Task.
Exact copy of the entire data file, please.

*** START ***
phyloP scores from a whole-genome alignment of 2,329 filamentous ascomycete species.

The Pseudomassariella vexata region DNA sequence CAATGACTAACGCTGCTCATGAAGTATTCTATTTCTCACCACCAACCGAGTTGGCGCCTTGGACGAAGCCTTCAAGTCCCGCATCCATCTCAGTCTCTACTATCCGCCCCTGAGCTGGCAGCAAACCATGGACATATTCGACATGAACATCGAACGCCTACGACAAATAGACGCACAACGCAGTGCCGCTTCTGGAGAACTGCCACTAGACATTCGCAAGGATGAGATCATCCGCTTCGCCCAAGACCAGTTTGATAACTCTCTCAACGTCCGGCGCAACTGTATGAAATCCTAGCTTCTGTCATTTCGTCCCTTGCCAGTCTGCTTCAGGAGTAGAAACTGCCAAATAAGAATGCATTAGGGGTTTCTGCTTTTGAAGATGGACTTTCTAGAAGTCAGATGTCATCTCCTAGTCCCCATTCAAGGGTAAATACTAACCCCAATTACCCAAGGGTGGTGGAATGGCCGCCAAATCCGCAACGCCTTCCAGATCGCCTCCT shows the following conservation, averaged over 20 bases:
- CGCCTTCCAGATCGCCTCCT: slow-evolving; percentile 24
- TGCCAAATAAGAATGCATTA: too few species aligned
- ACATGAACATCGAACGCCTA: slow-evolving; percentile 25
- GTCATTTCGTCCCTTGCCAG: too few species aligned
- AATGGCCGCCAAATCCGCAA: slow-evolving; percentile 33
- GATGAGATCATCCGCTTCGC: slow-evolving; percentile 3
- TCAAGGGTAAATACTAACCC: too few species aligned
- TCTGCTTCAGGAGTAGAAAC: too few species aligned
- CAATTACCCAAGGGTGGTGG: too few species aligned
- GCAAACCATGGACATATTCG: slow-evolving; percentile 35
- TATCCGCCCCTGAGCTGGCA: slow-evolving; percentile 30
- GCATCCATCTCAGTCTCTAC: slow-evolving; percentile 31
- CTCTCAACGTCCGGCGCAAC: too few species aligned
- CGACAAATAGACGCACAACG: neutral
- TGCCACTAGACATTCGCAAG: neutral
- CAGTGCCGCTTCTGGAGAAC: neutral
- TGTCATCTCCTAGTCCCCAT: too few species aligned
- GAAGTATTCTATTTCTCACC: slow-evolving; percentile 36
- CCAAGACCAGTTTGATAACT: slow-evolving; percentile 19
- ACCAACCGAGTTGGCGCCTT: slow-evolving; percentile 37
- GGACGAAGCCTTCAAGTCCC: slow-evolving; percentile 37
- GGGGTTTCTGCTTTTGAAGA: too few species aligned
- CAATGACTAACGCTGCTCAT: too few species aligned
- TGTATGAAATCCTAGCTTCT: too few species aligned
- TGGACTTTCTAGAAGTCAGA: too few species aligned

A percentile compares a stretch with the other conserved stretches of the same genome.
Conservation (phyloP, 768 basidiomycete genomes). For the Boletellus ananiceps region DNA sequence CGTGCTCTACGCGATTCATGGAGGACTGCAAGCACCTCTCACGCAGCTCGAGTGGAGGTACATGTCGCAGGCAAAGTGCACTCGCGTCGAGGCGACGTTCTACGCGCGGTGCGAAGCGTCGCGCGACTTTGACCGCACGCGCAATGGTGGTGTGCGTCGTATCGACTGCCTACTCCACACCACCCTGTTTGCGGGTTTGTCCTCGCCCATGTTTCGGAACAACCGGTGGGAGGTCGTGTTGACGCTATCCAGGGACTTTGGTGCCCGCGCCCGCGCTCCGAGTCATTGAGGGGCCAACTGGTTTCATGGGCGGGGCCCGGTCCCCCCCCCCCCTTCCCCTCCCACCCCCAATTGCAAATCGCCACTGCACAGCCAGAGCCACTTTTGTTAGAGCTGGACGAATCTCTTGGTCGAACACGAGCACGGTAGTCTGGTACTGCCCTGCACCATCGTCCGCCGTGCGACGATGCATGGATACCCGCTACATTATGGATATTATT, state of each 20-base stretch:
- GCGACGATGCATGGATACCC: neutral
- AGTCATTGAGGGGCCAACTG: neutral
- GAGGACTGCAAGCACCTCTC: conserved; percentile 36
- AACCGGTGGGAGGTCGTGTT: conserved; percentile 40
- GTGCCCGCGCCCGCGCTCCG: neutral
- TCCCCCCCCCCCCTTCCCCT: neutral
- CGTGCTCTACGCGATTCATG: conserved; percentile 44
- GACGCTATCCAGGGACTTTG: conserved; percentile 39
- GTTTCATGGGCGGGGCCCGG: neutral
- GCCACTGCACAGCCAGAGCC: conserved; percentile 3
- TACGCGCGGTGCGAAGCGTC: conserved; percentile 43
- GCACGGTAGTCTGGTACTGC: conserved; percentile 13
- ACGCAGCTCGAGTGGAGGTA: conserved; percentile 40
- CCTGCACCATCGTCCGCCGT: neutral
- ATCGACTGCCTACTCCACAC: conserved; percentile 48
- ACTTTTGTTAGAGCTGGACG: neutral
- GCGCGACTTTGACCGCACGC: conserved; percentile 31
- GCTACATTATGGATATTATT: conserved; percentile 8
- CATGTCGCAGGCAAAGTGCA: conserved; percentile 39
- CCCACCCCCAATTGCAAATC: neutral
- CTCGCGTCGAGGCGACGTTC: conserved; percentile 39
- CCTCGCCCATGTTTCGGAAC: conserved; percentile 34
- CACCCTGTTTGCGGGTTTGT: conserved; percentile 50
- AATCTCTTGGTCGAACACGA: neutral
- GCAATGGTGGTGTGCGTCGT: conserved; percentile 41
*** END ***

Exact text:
phyloP scores from a whole-genome alignment of 2,329 filamentous ascomycete species.

The Pseudomassariella vexata region DNA sequence CAATGACTAACGCTGCTCATGAAGTATTCTATTTCTCACCACCAACCGAGTTGGCGCCTTGGACGAAGCCTTCAAGTCCCGCATCCATCTCAGTCTCTACTATCCGCCCCTGAGCTGGCAGCAAACCATGGACATATTCGACATGAACATCGAACGCCTACGACAAATAGACGCACAACGCAGTGCCGCTTCTGGAGAACTGCCACTAGACATTCGCAAGGATGAGATCATCCGCTTCGCCCAAGACCAGTTTGATAACTCTCTCAACGTCCGGCGCAACTGTATGAAATCCTAGCTTCTGTCATTTCGTCCCTTGCCAGTCTGCTTCAGGAGTAGAAACTGCCAAATAAGAATGCATTAGGGGTTTCTGCTTTTGAAGATGGACTTTCTAGAAGTCAGATGTCATCTCCTAGTCCCCATTCAAGGGTAAATACTAACCCCAATTACCCAAGGGTGGTGGAATGGCCGCCAAATCCGCAACGCCTTCCAGATCGCCTCCT shows the following conservation, averaged over 20 bases:
- CGCCTTCCAGATCGCCTCCT: slow-evolving; percentile 24
- TGCCAAATAAGAATGCATTA: too few species aligned
- ACATGAACATCGAACGCCTA: slow-evolving; percentile 25
- GTCATTTCGTCCCTTGCCAG: too few species aligned
- AATGGCCGCCAAATCCGCAA: slow-evolving; percentile 33
- GATGAGATCATCCGCTTCGC: slow-evolving; percentile 3
- TCAAGGGTAAATACTAACCC: too few species aligned
- TCTGCTTCAGGAGTAGAAAC: too few species aligned
- CAATTACCCAAGGGTGGTGG: too few species aligned
- GCAAACCATGGACATATTCG: slow-evolving; percentile 35
- TATCCGCCCCTGAGCTGGCA: slow-evolving; percentile 30
- GCATCCATCTCAGTCTCTAC: slow-evolving; percentile 31
- CTCTCAACGTCCGGCGCAAC: too few species aligned
- CGACAAATAGACGCACAACG: neutral
- TGCCACTAGACATTCGCAAG: neutral
- CAGTGCCGCTTCTGGAGAAC: neutral
- TGTCATCTCCTAGTCCCCAT: too few species aligned
- GAAGTATTCTATTTCTCACC: slow-evolving; percentile 36
- CCAAGACCAGTTTGATAACT: slow-evolving; percentile 19
- ACCAACCGAGTTGGCGCCTT: slow-evolving; percentile 37
- GGACGAAGCCTTCAAGTCCC: slow-evolving; percentile 37
- GGGGTTTCTGCTTTTGAAGA: too few species aligned
- CAATGACTAACGCTGCTCAT: too few species aligned
- TGTATGAAATCCTAGCTTCT: too few species aligned
- TGGACTTTCTAGAAGTCAGA: too few species aligned

A percentile compares a stretch with the other conserved stretches of the same genome.
Conservation (phyloP, 768 basidiomycete genomes). For the Boletellus ananiceps region DNA sequence CGTGCTCTACGCGATTCATGGAGGACTGCAAGCACCTCTCACGCAGCTCGAGTGGAGGTACATGTCGCAGGCAAAGTGCACTCGCGTCGAGGCGACGTTCTACGCGCGGTGCGAAGCGTCGCGCGACTTTGACCGCACGCGCAATGGTGGTGTGCGTCGTATCGACTGCCTACTCCACACCACCCTGTTTGCGGGTTTGTCCTCGCCCATGTTTCGGAACAACCGGTGGGAGGTCGTGTTGACGCTATCCAGGGACTTTGGTGCCCGCGCCCGCGCTCCGAGTCATTGAGGGGCCAACTGGTTTCATGGGCGGGGCCCGGTCCCCCCCCCCCCTTCCCCTCCCACCCCCAATTGCAAATCGCCACTGCACAGCCAGAGCCACTTTTGTTAGAGCTGGACGAATCTCTTGGTCGAACACGAGCACGGTAGTCTGGTACTGCCCTGCACCATCGTCCGCCGTGCGACGATGCATGGATACCCGCTACATTATGGATATTATT, state of each 20-base stretch:
- GCGACGATGCATGGATACCC: neutral
- AGTCATTGAGGGGCCAACTG: neutral
- GAGGACTGCAAGCACCTCTC: conserved; percentile 36
- AACCGGTGGGAGGTCGTGTT: conserved; percentile 40
- GTGCCCGCGCCCGCGCTCCG: neutral
- TCCCCCCCCCCCCTTCCCCT: neutral
- CGTGCTCTACGCGATTCATG: conserved; percentile 44
- GACGCTATCCAGGGACTTTG: conserved; percentile 39
- GTTTCATGGGCGGGGCCCGG: neutral
- GCCACTGCACAGCCAGAGCC: conserved; percentile 3
- TACGCGCGGTGCGAAGCGTC: conserved; percentile 43
- GCACGGTAGTCTGGTACTGC: conserved; percentile 13
- ACGCAGCTCGAGTGGAGGTA: conserved; percentile 40
- CCTGCACCATCGTCCGCCGT: neutral
- ATCGACTGCCTACTCCACAC: conserved; percentile 48
- ACTTTTGTTAGAGCTGGACG: neutral
- GCGCGACTTTGACCGCACGC: conserved; percentile 31
- GCTACATTATGGATATTATT: conserved; percentile 8
- CATGTCGCAGGCAAAGTGCA: conserved; percentile 39
- CCCACCCCCAATTGCAAATC: neutral
- CTCGCGTCGAGGCGACGTTC: conserved; percentile 39
- CCTCGCCCATGTTTCGGAAC: conserved; percentile 34
- CACCCTGTTTGCGGGTTTGT: conserved; percentile 50
- AATCTCTTGGTCGAACACGA: neutral
- GCAATGGTGGTGTGCGTCGT: conserved; percentile 41